Depression

Mental Health and Substance Abuse Hotlines and Resources
Willowbrooke at Tanner offers free, confidential mental health screenings for adults, adolescents and children with behavioral, emotional and substance abuse problems, including depression, suicidal thoughts, treatment for alcohol abuse, drug abuse, addiction, bipolar disorder, post-traumatic stress disorder (PTSD) and schizophrenia.

For more information or to schedule a confidential mental health or substance abuse screening, please call our 24-hour helpline at 770-812-9551.

Learn more >
Mental Health and Substance Abuse Hotlines and Resources
Need help? The following link provides a list of 24-hour crisis intervention hotlines, videos and other resources.

Get help now >
Exercise Your Mind: Sign Up for Our Mindfulness Meditation Series
When it comes to overall wellness, it’s important to be mindful and fully present for ourselves and others. Mindfulness Meditation, a program offered by Get Healthy, Live Well, brings your body, mind and heart into harmony.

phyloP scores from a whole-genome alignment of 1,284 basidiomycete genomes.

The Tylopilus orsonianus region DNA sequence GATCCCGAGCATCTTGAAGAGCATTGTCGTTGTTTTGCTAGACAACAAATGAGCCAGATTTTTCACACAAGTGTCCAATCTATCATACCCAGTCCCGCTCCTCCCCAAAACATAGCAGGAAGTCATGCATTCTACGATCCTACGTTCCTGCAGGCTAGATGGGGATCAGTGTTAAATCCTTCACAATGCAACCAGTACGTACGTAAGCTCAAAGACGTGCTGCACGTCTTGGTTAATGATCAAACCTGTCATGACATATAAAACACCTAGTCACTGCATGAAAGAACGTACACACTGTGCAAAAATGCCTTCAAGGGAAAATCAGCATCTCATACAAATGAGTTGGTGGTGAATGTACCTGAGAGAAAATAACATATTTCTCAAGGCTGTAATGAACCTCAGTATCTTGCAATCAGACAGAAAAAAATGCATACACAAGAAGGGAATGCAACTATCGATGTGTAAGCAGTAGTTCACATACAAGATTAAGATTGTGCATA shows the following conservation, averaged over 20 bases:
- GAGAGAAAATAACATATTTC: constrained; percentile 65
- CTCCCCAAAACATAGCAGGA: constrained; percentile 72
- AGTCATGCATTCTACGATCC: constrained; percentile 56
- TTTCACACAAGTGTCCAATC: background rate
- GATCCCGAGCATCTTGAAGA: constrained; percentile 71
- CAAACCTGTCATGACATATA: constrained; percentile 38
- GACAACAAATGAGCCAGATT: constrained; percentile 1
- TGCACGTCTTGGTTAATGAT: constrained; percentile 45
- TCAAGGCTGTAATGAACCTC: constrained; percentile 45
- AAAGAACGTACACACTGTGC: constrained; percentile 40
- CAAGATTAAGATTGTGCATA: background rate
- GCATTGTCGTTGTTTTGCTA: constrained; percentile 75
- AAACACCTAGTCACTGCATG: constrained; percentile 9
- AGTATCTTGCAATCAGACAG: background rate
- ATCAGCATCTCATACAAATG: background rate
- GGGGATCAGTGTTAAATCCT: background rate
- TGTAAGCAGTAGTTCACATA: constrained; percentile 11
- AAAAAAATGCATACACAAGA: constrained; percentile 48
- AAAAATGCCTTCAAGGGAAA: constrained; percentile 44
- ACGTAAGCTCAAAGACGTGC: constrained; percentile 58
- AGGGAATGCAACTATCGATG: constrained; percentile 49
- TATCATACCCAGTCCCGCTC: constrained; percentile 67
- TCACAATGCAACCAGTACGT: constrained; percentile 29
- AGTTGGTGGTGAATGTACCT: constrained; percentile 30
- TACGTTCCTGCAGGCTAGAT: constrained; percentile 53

Register now >
Weather Life's Storms
People vary in their ability to handle setbacks. Those who possess resilience adapt well to adversity. Those who lack it, however, struggle to cope with stress and strife.
 
Learn more >
Read more

Can You Beat the Blues With 'Downward Dog'?

THURSDAY, Nov. 21, 2019 -- New evidence bolsters the belief that yoga can offer real and lasting relief to people with depression.

Dr. Chris Streeter, a psychiatrist at Boston University's School of Medicine, said the new study she led builds on earlier work showing a correlation between yoga and levels of GABA (gamma aminobutyric acid), a chemical in the brain. Yoga seems to raise GABA levels, much as anti-depression and anti-anxiety drugs do, she explained.

Read more

Exercise Can Help Prevent Depression, Even for Those at High Risk

WEDNESDAY, Nov. 6, 2019 -- Getting more exercise could help ward off depression, even if you have a genetic risk for it, new research shows.

For the study, researchers analyzed data from nearly 8,000 people and found that those with a genetic predisposition were more likely to be diagnosed with depression over the next two years.

Read more
Read more